This course explores fundamental questions about the causes and nature of revolutions. How do people overthrow their rulers? How do they establish new governments? Do radical upheavals require bloodshed, violence, or even terror? How have revolutionaries attempted to establish their ideals and realize their goals? We will look at a set of major political transformations throughout the world and across centuries to understand the meaning of revolution and evaluate its impact. By the end of the course, students will be able to offer reasons why some revolutions succeed and others fail. Materials for the course include the writings of revolutionaries, declarations and constitutions, music, films, art, memoirs, and newspapers.
This is an advanced topics course in model theory whose main theme is simple theories. We treat simple theories in the framework of compact abstract theories, which is more general than that of first order theories. We cover the basic properties of independence (i.e., non-dividing) in simple theories, the characterisation of simple theories by the existence of a notion of independence, and hyperimaginary canonical bases.
The 2014 Russia–Ukraine conflict has transformed relations between Russia and the West into what many are calling a new cold war. The West has slowly come to understand that Russia’s annexations and interventions, interference in elections, cyber warfare, disinformation, assassinations in Europe and support for anti-EU populists emerge from Vladimir Putin’s belief that Russia is at war with the West. This book shows that the crisis has deep roots in Russia’s inability to come to terms with an independent Ukrainian state, Moscow’s view of the Orange and Euromaidan revolutions as Western conspiracies and, finally, its inability to understand that most Russian-speaking Ukrainians do not want to rejoin Russia. In Moscow’s eyes, Ukraine is central to rebuilding a sphere of influence within the former Soviet space and to re-establishing Russia as a great power. The book shows that the wide range of ‘hybrid’ tactics that Russia has deployed show continuity with the actions of the Soviet-era security services.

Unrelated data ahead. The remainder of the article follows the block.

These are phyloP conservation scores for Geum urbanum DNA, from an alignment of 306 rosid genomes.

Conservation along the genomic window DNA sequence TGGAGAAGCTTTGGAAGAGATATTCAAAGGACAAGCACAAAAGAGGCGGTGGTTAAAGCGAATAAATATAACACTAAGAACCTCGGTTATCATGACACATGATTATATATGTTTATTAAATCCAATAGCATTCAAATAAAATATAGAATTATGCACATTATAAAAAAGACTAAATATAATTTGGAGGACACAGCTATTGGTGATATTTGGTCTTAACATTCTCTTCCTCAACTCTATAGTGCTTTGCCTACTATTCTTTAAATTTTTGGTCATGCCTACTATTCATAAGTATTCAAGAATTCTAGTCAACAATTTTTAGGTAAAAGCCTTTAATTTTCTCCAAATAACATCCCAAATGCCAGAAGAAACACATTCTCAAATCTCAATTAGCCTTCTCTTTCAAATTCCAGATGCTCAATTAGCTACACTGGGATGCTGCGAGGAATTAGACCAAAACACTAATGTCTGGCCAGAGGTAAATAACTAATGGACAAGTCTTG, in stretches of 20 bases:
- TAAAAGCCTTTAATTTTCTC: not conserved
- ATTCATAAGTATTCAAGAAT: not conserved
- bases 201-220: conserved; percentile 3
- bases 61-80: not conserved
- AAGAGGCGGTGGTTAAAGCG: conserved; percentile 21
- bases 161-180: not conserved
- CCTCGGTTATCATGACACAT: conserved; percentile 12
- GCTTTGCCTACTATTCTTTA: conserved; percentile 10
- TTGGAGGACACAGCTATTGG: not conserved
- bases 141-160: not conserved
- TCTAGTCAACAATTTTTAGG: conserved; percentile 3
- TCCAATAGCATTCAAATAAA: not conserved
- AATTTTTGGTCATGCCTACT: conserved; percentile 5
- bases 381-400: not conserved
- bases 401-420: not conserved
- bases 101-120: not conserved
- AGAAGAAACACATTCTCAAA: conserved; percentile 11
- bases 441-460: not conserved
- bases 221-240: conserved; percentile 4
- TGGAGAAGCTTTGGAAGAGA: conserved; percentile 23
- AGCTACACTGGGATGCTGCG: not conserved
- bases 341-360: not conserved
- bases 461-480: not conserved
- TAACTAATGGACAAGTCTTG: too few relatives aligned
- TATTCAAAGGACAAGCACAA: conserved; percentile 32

This activity leads students to appreciate the usefulness of simulations for approximating probabilities. It also provides them with experience calculating probabilities based on geometric arguments and using the bivariate normal distribution. We have used it in courses in probability and mathematical statistics, as well as in an introductory statistics course at the post-calculus level.
- Statistics and Probability
- Material Type:
- Consortium for the Advancement of Undergraduate Statistics Education
- Provider Set:
- Allan J. Rossman and Beth L. Chance
- Chance, Beth, Cal Poly State University
- Rossman, Allan, Dickinson College
- Date Added:
Introductory statistics course developed through the Ohio Department of Higher Education OER Innovation Grant. The course is part of the Ohio Transfer Module and is also named TMM010. For more information about credit transfer between Ohio colleges and universities please visit: www.ohiohighered.org/transfer.Team LeadKameswarrao Casukhela Ohio State University – LimaContent ContributorsEmily Dennett Central Ohio Technical CollegeSara Rollo North Central State CollegeNicholas Shay Central Ohio Technical CollegeChan Siriphokha Clark State Community CollegeLibrarianJoy Gao Ohio Wesleyan UniversityReview TeamAlice Taylor University of Rio GrandeJim Cottrill Ohio Dominican University
An association between two variables explains how one variable changes in response to changes in the other variable. A lack of association indicates that the two variables are independent of each other, meaning the chances of events of one variable are not affected by the occurrence or non-occurrence of events of the other variable. In this module we will learn about the different tools used for analyzing associations in two-variable categorical data sets.Learning Objectives:Identify response and explanatory variablesOrganize data into two-way tablesStudy joint, marginal and conditional distributions and learn the relationship between themObserved and expected frequencies, Chi-Square test statisticChi-Square test of independence – set up hypothesis, use technology to run the test and interpret P-valueTextbook Material - · Chapter 11.3 – Test of Independence – Pages 627 - 632
ProbabilityThe notion of chance or probability of an event plays a crucial role in statistics. In this module we will study this notion and learn different rules that will help us determine the probability of different types of events associated with a process.Learning Objectives:Random experiment, sample space, eventsPermutation and CombinationDefinition of probability of an event and its propertiesDisjoint and independent eventsConditional eventsVenn and Tree DiagramsComplement (Subtraction) ruleAddition ruleMultiplication ruleDivision ruleTwo-Way tablesTotal Probability Rule and Bayes Rule